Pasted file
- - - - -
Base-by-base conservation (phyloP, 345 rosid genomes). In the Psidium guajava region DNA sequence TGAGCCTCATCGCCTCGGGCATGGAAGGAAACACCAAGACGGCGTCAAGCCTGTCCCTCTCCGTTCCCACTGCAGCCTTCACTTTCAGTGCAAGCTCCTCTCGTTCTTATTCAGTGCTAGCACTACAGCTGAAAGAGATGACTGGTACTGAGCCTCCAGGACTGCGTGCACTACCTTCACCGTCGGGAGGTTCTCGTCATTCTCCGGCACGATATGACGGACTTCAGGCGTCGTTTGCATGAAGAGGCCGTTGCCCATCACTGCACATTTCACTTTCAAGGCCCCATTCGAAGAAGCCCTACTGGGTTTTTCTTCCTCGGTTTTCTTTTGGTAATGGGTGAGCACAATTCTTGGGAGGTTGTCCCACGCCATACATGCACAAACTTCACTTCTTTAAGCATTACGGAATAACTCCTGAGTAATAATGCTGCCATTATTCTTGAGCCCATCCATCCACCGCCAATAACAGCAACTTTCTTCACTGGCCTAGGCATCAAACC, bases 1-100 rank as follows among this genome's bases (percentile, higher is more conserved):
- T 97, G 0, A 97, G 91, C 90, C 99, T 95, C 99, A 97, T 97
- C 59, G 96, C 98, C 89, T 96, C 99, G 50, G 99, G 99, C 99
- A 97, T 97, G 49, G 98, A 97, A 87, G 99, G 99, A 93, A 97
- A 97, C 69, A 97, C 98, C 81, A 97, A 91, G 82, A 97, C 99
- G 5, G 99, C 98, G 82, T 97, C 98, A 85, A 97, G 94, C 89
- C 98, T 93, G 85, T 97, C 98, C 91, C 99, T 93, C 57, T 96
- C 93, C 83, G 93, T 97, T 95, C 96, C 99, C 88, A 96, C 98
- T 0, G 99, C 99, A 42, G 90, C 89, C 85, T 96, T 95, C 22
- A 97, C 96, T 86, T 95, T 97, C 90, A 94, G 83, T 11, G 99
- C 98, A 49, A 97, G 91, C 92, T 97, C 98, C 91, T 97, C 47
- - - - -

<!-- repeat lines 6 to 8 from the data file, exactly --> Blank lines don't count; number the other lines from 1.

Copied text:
- G 5, G 99, C 98, G 82, T 97, C 98, A 85, A 97, G 94, C 89
- C 98, T 93, G 85, T 97, C 98, C 91, C 99, T 93, C 57, T 96
- C 93, C 83, G 93, T 97, T 95, C 96, C 99, C 88, A 96, C 98